Articles Posted in North Dakota Supreme Court

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Under N.D.C.C. 28-01-46, the plain, ordinary and commonly understood meaning of the phrase "wrong organ" requires a doctor to perform a procedure on the incorrect organ; a wrong organ exception does not apply to performing an allegedly incorrect procedure on the correct organ. In 2014, Roxane and Tim Cartwright sued Dr. Beverly Tong and Great Plains Women's Health Center alleging professional negligence stemming from a medical procedure performed following a caesarean section. Defendant Tong performed a salpingectomy, removing Roxane Cartwright's fallopian tubes, rather than performing a tubal ligation, as Roxane Cartwright had consented to. As a proximate result of the negligence of Defendant Tong, Plaintiff alleged she was permanently sterilized and no longer able to bear children, nor could she have the ability to reverse the procedure in order to bear children, as she would have had, if a tubal ligation had been performed. The Cartwrights appealed a district court order and judgment dismissing their complaint without prejudice. The Cartwrights argued the district court erred in dismissing their complaint because the "obvious occurrence" and "wrong organ" exceptions to N.D.C.C. 28-01-46 applied to their claim. Finding no reversible error, the North Dakota Supreme Court affirmed the district court's order and judgment. View "Cartwright v. Tong, M.D." on Justia Law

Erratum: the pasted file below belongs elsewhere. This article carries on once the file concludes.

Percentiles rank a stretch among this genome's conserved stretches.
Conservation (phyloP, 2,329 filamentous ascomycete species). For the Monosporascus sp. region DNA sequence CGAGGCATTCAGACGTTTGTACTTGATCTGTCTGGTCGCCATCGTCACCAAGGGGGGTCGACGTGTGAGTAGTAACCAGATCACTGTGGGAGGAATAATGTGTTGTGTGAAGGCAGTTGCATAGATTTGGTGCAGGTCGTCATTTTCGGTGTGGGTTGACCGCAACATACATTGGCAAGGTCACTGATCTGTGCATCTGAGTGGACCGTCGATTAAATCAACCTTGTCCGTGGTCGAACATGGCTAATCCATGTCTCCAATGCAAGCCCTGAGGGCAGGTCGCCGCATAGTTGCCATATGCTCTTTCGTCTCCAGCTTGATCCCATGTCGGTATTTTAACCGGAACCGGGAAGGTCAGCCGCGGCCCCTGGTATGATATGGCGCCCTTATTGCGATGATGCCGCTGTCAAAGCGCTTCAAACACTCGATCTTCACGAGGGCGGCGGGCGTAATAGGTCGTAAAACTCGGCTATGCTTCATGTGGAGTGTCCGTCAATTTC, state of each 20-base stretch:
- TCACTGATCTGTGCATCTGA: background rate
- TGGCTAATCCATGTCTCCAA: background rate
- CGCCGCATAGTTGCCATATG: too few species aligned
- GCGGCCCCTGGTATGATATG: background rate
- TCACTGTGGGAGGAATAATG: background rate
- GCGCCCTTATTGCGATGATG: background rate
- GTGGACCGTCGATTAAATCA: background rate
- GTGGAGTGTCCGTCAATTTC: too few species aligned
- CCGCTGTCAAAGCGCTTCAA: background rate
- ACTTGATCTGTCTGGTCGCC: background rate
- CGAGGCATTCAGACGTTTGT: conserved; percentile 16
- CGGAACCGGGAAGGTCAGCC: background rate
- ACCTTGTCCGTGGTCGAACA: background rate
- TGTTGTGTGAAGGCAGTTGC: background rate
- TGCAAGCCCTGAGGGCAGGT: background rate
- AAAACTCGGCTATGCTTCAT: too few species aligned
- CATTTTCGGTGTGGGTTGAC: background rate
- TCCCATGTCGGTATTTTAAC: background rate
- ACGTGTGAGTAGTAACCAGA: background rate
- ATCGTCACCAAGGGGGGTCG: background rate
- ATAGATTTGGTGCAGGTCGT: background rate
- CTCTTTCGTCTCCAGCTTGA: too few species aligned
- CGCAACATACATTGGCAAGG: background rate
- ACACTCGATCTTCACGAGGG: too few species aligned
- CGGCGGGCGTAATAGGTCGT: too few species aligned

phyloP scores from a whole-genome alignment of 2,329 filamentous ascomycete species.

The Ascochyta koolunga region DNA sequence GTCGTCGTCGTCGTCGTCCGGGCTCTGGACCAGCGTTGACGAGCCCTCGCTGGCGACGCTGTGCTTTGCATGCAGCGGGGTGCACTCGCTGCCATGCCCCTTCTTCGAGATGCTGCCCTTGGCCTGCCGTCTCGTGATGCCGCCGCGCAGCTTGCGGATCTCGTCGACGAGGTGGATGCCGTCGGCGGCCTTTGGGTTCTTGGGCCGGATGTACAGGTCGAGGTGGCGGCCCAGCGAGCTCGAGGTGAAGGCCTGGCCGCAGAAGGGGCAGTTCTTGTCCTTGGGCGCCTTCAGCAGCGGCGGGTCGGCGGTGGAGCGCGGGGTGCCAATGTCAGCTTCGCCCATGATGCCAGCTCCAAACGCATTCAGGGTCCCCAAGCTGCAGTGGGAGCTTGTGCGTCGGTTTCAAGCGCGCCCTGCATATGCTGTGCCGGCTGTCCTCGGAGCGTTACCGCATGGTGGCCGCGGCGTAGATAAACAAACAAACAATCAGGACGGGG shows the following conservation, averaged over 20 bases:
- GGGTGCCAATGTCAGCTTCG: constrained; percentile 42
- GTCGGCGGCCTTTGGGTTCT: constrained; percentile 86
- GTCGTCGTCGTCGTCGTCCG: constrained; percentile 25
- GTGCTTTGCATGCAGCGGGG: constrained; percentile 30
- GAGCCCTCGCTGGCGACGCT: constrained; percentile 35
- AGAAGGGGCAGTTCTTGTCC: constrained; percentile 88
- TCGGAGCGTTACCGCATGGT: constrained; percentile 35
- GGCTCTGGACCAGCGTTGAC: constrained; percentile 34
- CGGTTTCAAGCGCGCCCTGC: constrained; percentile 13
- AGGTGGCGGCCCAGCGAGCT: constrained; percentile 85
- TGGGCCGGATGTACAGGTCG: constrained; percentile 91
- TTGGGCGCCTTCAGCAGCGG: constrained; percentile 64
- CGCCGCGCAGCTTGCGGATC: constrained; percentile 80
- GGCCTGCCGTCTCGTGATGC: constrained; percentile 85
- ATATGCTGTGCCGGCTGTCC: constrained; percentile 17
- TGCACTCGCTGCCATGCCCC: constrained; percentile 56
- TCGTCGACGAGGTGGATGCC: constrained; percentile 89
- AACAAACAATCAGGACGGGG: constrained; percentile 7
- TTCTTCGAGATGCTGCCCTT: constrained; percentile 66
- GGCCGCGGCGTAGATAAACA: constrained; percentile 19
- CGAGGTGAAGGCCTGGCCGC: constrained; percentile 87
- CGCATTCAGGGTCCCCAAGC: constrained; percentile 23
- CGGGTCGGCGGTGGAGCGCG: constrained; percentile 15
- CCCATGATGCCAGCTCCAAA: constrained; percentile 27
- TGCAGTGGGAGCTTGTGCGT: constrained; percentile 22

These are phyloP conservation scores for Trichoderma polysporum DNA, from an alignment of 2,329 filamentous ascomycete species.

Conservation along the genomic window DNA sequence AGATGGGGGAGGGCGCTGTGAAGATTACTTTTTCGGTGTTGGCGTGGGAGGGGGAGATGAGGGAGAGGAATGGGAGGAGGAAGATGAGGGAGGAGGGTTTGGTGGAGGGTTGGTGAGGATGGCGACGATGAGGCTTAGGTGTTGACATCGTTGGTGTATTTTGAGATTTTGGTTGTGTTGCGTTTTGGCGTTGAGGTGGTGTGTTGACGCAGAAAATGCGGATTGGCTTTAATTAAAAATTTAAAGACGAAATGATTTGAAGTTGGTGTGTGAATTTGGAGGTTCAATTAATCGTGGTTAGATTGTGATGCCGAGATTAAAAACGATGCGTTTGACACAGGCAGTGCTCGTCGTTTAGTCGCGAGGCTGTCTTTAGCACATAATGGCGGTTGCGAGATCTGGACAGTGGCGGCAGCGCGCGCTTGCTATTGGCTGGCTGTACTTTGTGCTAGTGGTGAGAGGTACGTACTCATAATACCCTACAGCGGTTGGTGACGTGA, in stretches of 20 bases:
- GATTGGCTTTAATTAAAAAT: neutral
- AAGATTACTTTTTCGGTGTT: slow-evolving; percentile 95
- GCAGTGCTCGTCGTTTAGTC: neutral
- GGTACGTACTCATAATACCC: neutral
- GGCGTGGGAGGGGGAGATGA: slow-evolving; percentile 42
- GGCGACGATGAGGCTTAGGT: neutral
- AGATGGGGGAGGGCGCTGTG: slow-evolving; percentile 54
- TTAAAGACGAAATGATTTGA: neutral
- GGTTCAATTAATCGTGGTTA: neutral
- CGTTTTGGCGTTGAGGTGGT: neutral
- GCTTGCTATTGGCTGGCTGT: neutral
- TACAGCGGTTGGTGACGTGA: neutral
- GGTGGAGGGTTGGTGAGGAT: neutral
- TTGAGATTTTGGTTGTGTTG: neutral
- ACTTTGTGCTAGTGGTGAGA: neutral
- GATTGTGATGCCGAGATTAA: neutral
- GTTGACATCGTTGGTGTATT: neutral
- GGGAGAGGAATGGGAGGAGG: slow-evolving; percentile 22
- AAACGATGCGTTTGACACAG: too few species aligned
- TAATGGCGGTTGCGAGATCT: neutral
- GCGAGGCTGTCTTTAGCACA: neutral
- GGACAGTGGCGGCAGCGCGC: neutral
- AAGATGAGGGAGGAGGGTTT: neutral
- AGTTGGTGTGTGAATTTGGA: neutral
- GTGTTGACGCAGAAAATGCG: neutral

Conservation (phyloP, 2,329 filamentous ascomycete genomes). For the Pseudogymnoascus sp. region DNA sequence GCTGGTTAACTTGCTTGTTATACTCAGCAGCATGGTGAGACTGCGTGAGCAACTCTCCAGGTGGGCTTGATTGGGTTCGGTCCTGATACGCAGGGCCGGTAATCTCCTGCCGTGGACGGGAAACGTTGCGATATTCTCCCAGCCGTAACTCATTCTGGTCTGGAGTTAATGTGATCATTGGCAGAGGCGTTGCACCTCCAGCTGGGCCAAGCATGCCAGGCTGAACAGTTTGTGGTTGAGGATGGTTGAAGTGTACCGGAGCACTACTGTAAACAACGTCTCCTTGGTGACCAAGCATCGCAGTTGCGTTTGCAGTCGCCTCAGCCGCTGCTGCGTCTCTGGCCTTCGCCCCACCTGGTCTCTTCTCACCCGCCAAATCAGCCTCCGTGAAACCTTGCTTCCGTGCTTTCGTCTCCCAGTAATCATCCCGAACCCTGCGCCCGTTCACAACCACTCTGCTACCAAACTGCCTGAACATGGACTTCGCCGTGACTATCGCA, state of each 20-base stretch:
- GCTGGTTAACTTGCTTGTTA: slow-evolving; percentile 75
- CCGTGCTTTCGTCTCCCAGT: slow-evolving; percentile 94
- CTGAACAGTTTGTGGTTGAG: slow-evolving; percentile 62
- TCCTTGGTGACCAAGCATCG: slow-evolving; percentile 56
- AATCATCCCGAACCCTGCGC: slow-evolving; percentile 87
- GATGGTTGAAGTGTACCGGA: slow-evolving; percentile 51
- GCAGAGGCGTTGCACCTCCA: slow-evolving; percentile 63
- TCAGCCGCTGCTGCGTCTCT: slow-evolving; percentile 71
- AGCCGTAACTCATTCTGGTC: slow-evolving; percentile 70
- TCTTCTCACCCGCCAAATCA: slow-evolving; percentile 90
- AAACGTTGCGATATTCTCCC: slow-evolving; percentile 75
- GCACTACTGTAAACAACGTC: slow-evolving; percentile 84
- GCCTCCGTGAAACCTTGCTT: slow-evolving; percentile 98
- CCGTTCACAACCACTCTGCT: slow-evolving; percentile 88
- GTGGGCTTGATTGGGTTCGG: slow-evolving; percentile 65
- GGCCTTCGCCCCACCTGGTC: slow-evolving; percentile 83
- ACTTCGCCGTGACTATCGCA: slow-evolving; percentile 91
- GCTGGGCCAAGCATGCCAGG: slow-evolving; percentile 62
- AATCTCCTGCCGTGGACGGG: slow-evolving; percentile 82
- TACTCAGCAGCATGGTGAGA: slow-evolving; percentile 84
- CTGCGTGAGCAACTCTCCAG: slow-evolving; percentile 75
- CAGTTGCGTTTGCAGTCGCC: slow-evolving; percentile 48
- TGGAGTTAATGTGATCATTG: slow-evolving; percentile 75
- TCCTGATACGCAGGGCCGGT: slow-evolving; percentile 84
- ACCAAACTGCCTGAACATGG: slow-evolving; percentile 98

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Mechele Greene appealed a district court's judgment dismissing her claim without prejudice for failure to serve an affidavit from an expert witness on Gary Matthys, M.D., within three months of commencing the action under N.D.C.C. 28-01-46. In 2013, Matthys performed a revision left total hip arthroplasty involving the femoral component, femoral head, and acetabular liner. In late 2015, Greene commenced this medical negligence action by serving a summons and complaint on Matthys. Matthys answered, denying that either he or any of his employees were the "proximate or legal cause of any alleged injury, loss or damage claimed by Plaintiff." Greene's attorney disclosed the existence of an expert witness willing to testify on Greene's behalf in a letter to Matthys' attorney in early 2016. Matthys moved to dismiss Greene's claim under N.D.C.C. 28-01-46, arguing Greene failed to provide an affidavit from an expert witness within three months of commencing this action. Greene opposed the motion. After review, the Supreme Court concluded, as to the use of the term "affidavit," N.D.C.C. 28-01-46 was clear on its face; the statute required Greene to serve Matthys with an affidavit from an expert; and Greene did not met the requirements of N.D.C.C. 28-01-46 as a matter of law. Therefore, the Court affirmed the district court's judgment dismissing Greene's claim against Matthys. View "Greene v. Matthys" on Justia Law